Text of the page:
18 March 1950: Collapse of the Belgian Government

When the Belgian people voted in a referendum on the return of their king in March 1950 he had been in exile in Switzerland for five years. The question of King Leopold III’s return to Belgium had remained unanswered since the end of the Second World War and a settlement of the matter was required.

The Germans had invaded Belgium on 10 May 1940 and, eighteen days later, Leopold surrendered his country unconditionally. He refused to join the government in exile in London and was made a prisoner in his castle at Laken for the rest of the war. His actions led to accusations of co-operation with the Nazis.

At the end of the war the Belgian parliament exiled him. In the referendum on Sunday 12 March 1950, in which voting was compulsory, 57.7% of the votes cast were in favour of Leopold’s return. This overall majority hid differences between regions. For example, in Flanders there was a 72% majority in favour but a large majority against in the Walloon region.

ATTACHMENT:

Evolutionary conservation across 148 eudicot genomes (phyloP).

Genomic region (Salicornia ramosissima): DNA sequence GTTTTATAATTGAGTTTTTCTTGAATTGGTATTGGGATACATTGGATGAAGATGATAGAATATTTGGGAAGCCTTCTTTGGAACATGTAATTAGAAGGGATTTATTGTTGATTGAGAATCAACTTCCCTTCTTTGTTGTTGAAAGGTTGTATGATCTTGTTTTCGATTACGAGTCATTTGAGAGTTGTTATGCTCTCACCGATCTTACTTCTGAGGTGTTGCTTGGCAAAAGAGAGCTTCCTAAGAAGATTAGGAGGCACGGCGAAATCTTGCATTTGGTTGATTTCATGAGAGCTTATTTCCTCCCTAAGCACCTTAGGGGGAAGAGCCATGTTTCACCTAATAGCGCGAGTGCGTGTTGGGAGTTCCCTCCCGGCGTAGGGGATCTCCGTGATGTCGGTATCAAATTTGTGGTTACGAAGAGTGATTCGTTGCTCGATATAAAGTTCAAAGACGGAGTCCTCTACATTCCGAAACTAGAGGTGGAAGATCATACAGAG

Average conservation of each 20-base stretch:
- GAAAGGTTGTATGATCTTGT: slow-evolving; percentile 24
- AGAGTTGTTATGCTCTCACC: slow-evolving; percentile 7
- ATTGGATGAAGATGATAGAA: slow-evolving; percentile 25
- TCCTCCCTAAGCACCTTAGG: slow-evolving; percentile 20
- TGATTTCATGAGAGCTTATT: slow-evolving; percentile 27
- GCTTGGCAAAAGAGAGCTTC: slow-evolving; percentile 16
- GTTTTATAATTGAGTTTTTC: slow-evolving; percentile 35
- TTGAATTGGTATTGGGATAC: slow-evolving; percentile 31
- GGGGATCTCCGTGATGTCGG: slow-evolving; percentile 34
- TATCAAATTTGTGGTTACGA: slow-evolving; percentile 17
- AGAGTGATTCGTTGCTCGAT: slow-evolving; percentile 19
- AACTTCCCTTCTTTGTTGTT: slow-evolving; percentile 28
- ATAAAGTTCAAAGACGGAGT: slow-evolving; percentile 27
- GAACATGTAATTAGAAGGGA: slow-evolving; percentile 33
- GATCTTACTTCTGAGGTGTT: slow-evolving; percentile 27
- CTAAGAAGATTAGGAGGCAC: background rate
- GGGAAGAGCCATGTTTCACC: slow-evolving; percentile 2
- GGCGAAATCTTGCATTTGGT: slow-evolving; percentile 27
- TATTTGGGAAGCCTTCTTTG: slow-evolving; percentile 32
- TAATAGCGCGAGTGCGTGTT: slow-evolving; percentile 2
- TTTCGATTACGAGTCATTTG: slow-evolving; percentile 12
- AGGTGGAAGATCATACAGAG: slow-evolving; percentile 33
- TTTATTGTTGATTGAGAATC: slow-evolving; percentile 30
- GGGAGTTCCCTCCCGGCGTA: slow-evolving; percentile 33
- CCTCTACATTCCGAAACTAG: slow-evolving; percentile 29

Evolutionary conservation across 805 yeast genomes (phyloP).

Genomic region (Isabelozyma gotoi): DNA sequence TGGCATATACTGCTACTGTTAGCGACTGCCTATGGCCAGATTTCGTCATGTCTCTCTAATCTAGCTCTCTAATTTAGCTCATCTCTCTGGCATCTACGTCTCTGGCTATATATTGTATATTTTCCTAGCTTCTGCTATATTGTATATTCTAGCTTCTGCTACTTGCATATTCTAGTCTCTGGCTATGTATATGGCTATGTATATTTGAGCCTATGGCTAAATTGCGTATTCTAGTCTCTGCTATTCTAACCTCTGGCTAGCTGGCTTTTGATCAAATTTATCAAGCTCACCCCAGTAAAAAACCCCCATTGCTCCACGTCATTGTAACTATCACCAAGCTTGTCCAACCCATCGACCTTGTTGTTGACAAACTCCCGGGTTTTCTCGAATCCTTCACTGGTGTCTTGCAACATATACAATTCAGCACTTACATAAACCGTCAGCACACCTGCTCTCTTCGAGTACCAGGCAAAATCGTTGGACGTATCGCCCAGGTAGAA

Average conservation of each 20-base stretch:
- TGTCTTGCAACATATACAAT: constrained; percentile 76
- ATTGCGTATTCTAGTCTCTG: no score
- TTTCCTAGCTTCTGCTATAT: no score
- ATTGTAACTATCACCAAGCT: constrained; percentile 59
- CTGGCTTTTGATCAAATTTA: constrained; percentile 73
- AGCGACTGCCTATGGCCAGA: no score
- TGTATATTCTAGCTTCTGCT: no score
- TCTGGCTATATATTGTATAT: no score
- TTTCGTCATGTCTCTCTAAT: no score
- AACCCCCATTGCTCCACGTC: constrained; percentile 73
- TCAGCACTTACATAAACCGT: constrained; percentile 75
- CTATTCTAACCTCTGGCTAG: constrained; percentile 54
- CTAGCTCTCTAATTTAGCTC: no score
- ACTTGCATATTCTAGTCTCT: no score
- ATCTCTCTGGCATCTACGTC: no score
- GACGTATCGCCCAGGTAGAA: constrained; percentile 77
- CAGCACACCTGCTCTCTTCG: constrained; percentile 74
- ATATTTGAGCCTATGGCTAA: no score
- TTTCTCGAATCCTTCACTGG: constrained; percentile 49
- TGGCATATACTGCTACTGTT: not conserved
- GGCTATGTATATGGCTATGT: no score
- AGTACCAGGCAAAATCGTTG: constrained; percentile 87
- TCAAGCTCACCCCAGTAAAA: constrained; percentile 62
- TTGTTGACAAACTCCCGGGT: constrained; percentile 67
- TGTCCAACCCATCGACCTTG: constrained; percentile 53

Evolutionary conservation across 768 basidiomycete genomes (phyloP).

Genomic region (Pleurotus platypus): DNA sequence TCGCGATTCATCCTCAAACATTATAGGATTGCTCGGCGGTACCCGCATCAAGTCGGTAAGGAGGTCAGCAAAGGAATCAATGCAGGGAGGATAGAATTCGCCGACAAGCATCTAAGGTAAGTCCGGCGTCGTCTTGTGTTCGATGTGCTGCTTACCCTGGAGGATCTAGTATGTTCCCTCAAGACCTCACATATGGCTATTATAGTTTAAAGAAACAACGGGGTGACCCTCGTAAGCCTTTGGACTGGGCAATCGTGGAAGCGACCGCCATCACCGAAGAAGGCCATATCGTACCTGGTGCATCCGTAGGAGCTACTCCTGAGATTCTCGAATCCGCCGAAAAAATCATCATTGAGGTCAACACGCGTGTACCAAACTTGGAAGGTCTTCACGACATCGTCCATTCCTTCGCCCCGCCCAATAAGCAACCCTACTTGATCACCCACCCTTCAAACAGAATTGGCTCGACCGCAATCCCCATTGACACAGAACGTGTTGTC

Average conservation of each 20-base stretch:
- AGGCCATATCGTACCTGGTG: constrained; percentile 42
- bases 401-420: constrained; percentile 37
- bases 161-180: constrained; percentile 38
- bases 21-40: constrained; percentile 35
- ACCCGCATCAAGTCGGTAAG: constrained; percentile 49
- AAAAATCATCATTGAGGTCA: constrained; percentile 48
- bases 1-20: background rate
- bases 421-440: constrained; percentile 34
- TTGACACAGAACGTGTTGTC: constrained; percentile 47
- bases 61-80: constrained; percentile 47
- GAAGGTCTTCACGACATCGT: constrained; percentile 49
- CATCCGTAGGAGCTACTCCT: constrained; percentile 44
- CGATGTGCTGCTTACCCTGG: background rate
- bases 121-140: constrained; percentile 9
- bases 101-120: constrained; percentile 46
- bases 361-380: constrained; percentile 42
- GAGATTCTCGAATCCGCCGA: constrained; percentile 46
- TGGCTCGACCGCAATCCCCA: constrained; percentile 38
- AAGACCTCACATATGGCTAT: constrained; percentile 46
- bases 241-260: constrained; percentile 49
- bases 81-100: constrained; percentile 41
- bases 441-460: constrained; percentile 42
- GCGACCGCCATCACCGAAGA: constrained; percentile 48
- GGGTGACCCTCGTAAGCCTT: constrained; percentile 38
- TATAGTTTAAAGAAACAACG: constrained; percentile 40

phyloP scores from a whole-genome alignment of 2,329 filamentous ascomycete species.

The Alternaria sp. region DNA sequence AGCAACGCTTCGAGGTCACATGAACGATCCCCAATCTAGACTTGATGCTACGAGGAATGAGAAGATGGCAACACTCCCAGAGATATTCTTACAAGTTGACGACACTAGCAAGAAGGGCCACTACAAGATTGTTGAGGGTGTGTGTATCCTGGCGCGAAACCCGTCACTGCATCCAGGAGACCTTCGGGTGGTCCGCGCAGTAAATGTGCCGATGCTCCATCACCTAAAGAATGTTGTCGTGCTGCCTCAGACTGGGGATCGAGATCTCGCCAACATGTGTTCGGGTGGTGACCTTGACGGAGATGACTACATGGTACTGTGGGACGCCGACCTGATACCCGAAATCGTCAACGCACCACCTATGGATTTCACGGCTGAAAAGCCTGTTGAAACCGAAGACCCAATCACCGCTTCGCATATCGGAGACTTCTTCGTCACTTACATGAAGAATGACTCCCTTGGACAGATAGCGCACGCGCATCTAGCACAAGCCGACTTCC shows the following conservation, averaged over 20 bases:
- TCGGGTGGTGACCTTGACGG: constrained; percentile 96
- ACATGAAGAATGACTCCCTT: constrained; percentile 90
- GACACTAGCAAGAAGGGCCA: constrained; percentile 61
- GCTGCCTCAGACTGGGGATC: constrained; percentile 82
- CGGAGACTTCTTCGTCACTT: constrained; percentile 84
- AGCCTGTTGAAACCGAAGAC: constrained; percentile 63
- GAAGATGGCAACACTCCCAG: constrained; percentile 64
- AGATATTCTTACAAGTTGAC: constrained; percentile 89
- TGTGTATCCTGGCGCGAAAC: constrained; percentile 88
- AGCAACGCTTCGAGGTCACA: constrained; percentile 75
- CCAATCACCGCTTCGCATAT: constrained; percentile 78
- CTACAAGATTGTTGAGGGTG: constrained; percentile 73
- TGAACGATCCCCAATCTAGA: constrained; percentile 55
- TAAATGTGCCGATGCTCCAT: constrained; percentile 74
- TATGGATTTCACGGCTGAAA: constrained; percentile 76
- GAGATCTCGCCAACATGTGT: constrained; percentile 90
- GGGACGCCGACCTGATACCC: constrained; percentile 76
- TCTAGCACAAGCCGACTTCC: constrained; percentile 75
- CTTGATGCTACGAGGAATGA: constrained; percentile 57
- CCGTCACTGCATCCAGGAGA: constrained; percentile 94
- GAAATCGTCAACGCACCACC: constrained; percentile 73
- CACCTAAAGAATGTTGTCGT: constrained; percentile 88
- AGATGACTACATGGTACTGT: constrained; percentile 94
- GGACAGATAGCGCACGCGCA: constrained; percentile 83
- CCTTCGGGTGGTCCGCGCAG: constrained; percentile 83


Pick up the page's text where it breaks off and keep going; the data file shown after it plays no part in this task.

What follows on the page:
The government, a Catholic-Liberal coalition, was also split. The Liberals would not accept the king’s return because there was not a majority in favour in all areas. On 18 March the Liberals pulled out of the coalition and the government collapsed.

Two days later the Belgian parliament approved Leopold’s return from exile, but strikes and protest marches were organised calling for his abdication. On Leopold’s return in July the protests turned to rioting. He finally agreed to abdicate in favour of his son, Baudouin, in July 1951.

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